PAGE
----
Béatrice et Bénédict – Overture
Violin Concerto [New York premiere]
Symphony No.5 in E minor, Op.64
Vadim Repin (violin)
The Philadelphia Orchestra
Reviewed by: Elizabeth Barnette
Reviewed: 1 March, 2011
Venue: Stern Auditorium, Carnegie Hall, New York City
One wonders whether Charles Dutoit already knew James MacMillan’s Violin Concerto, written in 2009, when he decided to preface it with the Overture to Berlioz’s “Béatrice et Bénédict”. Although at first sight an unrelated pairing, they share a connection to human relationships. Based on Shakespeare’s comedy “Much Ado About Nothing”, this late Berlioz work is certainly one of his most delicate compositions. Dutoit and the orchestra performed it with a light touch, clarity of texture, and with sweetness of string sound as well as passionate involvement and brilliance when appropriate.
Written for Vadim Repin, MacMillan’s Violin Concerto is dedicated to the memory of his mother, who passed away in 2008. One was left to wonder what kind of a relationship he intended to commemorate. At the opening of the third movement, the orchestra musicians chant “eins, zwei, drei, vier, meine Mutter tanzt mit mir” (one, two, three, four, my mother is dancing with me). Is it a reference to a terpsichorean experience, or is he alluding to Mahler here, who wrote “der Teufel tanzt es mit mir” (the devil is dancing with me) into the score of the ‘Purgatorio’ movement of his Tenth Symphony? Another enigma occurs just before that finale’s fortissimo cadenza, when a disembodied amplified female voice asks, “fünf, sechs, sieben, bist du hinter das blaue Glas gegangen?” (five, six, seven, did you go behind the blue glass?). What is the significance of the blue glass, or of the quadruple martial chordal punctuations, of the squawks of muted trumpets interrupting a beautiful oboe solo at the start of the second movement, and of an extended nostalgic solo for piccolo? The concerto starts out as yet another piece with extended flourishes for the soloist, struggling mightily to be heard over skillful, if thick, scoring, but as it progresses it starts to turn, often comically, into a collage of idioms reminiscent of Bernstein, Copland, Korngold and Hollywood cartoon music. Except for a couple of lyrical passages in the middle movement, the violinist functions more as accompanist rather than as soloist, however mightily Repin tried to exert his dominance. It is a flashy orchestral piece, mostly tonal with liberal doses of colorful percussion writing. One never knows what bit of stylistic quotation will be thrown into the mix next.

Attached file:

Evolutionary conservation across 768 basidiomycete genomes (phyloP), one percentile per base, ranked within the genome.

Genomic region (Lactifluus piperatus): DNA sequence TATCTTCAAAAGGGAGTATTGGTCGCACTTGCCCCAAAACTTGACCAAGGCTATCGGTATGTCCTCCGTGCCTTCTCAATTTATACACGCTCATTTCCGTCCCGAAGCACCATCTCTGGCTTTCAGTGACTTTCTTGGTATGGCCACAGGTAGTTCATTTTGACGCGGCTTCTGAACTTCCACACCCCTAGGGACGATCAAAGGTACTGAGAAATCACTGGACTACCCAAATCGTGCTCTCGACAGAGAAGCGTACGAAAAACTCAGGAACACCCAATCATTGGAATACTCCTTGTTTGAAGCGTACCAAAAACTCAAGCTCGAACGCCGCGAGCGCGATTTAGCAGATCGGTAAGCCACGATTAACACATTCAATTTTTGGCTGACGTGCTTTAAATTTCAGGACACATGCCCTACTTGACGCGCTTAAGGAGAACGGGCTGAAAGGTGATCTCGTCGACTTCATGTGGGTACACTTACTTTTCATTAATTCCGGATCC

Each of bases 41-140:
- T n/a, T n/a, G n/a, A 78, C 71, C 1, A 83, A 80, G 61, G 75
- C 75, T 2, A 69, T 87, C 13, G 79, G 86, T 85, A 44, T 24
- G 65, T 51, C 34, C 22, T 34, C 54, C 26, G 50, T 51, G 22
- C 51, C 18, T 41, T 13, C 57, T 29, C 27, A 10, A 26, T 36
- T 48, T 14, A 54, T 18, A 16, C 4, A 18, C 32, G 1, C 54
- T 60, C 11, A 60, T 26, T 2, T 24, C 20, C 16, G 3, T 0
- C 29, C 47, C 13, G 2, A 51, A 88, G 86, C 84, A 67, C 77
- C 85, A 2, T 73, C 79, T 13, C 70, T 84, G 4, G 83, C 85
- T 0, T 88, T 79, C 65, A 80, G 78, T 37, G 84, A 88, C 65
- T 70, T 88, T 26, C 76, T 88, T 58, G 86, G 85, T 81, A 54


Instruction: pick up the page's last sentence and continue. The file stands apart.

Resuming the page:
Tchaikovsky 5 felt like a homecoming, a return to the familiar territory for which the “fabulous Philadelphians” are justly famous. Dutoit slightly emphasized some nuances in the dark opening, and he certainly heeded the composer’s Molto più tranquillo marking in the first movement, but he never lost sight of the overall structure. This is a work that lets orchestras shine. Solos were beautifully executed, by Ricardo Morales (clarinet), Jennifer Montone (horn), and Daniel Matsukawa (bassoon), all with solid underpinning from Carol Jantsch (tuba) and Don Liuzzi (timpani). If there was one criticism it would be the lack of doubled woodwinds, as they tended to get absorbed by the large string section. There is no such thing as a piece which plays itself; Dutoit knows how to guide this Tchaikovsky symphony along with plenty of verve, but without exaggerations. One could just sit back and enjoy the ride.